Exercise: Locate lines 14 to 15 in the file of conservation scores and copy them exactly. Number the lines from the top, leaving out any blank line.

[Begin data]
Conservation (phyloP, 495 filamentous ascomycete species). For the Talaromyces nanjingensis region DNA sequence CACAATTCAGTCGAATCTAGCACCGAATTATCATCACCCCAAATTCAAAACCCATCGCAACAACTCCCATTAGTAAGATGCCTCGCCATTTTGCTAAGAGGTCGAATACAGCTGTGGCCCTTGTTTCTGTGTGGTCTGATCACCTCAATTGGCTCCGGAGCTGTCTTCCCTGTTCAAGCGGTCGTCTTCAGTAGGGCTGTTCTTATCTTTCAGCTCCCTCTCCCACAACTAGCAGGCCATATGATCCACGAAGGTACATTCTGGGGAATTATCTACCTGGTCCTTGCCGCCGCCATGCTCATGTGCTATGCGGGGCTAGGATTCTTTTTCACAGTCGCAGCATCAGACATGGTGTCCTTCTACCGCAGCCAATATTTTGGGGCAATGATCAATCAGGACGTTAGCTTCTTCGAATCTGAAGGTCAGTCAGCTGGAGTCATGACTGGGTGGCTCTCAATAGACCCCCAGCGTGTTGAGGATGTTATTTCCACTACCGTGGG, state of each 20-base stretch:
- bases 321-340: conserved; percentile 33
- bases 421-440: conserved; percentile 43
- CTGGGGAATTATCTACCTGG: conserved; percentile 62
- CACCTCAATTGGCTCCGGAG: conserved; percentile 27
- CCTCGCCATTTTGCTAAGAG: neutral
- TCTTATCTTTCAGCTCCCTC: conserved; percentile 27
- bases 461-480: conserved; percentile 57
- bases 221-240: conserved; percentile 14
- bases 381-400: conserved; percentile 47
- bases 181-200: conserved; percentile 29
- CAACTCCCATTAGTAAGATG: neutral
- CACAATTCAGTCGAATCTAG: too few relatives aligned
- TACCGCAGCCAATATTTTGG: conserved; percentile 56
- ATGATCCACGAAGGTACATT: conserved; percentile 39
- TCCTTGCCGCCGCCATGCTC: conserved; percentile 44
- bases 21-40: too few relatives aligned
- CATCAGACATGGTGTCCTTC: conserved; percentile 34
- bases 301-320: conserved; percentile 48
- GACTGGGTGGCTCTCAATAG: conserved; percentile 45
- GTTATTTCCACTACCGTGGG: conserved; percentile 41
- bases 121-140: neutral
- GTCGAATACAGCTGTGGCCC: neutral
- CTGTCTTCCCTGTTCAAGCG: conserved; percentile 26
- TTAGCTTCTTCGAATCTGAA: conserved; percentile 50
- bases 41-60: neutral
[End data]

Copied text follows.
- TACCGCAGCCAATATTTTGG: conserved; percentile 56
- ATGATCCACGAAGGTACATT: conserved; percentile 39